The 14th EFLAC 2017 Montevideo 22-25th November, Diversas pero no Dispersas (Different but not dispersed): remarks and reflections

By Edmé Domínguez R., GADIP (Gender and Development in Practice) and the School of Global Studies, University of Gothenburg, Sweden.

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This 14th Encounter, like the previous one in Lima, belongs to the general tradition of feminist summits that have taken place since 1981 in Latin America. Such fora are a measurement of the state and the consolidation or fragmentation of this movement, of its successes and setbacks. Grassroots feminist movements that fight for women’s rights from different perspectives and approaches participate in these meetings. More than a simple elaboration of common strategies, the fora have, as their objective, the meeting and the dialogue, and the recognition of the movements’ progress in the various areas and themes, among different perspectives and standpoints, including conflicting ones. It is about the creation of spaces of discussion, knowledge and recognition, of encounter and re-encounters, of creation or recreation of networks that share information and knowledge. They are meetings to recharge the energy and keep resisting. Especially in these times of setbacks, of backlash, of struggles to defend what has been gained, what has been accomplished so far. And this was one of the main themes of the 14th Encounter, Diversas pero no Dispersas (Different but not Dispersed): deciding how to acknowledge such a diversity without losing the cohesion of the movement(s).

Each organizing country or movement decides the program and the way to arrange the gathering. The 14th Encounter began with an unusual inauguration. Instead of the welcoming speeches (beyond the counting of the represented countries and the confirmation that there were little more than 2000 participants) on the part of the organizers, or the “historical feminists” of the Encounter’s host country, the inaugural Assembly was directed by an actress who, besides being entertaining, presented us a small theater play which was, even though somewhat unexpected, very well realized. It was about the “conversion to feminism”, the onset of awareness of gender oppression. There were no other plenaries until the closure, in contrast to Lima in 2014, where daily plenaries would take place alongside workshops and seminars. In Uruguay, the schedule consisted in “Assemblies” in the mornings and “Self-managed activities” in the afternoons. Each assembly dealt with fairly general themes, such as “Bodies, subjectivity and rights”, “Acts of gender violence, not one less (Ni una menos)”, or “Challenges and perspectives of Feminist Economics”. In the afternoons the self-managed activities took the form of workshops, talks, discussions, or “performances” around more concrete topics, such as “transforming the economy in order to achieve rights”; “contested territories, feminist resistances”; “the body as a construction site”; “love heals, group of black women”; “young indigenous women and feminists looking to the future: intercultural reflections” and much, much more.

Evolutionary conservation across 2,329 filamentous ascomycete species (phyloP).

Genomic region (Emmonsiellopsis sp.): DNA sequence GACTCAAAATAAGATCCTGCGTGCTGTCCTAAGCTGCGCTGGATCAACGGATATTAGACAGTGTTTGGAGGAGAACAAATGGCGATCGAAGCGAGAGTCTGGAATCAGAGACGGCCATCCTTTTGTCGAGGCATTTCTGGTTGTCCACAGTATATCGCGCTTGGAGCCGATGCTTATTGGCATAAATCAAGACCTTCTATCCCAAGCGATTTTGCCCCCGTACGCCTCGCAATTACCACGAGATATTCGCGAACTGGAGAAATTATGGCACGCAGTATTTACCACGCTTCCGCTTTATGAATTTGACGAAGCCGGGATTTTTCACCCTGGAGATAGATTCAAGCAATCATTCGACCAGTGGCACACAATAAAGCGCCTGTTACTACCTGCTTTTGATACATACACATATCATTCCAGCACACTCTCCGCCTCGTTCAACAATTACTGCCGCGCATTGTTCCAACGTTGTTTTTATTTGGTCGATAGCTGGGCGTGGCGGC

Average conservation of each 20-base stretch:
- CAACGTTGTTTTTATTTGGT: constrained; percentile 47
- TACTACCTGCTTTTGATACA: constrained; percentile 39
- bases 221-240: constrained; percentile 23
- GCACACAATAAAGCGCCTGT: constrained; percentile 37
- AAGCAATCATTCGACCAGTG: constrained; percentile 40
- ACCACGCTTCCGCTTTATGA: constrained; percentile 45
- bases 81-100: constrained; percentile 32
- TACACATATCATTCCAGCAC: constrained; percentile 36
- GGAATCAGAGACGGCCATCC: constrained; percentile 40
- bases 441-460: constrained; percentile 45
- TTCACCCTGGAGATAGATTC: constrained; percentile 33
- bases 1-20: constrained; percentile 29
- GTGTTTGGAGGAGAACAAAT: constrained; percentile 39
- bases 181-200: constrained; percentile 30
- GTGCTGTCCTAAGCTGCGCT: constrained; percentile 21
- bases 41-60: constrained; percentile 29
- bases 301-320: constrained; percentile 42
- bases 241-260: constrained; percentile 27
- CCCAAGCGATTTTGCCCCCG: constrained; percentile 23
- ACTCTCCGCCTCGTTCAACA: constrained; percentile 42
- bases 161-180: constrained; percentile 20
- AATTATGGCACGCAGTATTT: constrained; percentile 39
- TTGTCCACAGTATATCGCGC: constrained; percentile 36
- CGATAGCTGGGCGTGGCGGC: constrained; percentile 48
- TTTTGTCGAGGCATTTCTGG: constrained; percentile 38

As always, the topics addressed were many. However, two of them were dominant: gender violence (“Ni una menos”) and the setbacks or threats thereof to the achieved victories, often linked to the setbacks of leftist governments in the region and to the reactions of the most conservative right-wing groups. Almost all of the assemblies and self-run workshops touched upon, to a greater or lesser extent, these topics.


Since it was impossible to partake in all the events, or witness all the discussions, choices were to be made, and I leaned towards economic issues. Given the variety of the involved themes in the assemblies and workshops, it is better to mention them on the grounds of the document that presented the conclusions of the meeting, a reflection based on 10 fundamental points: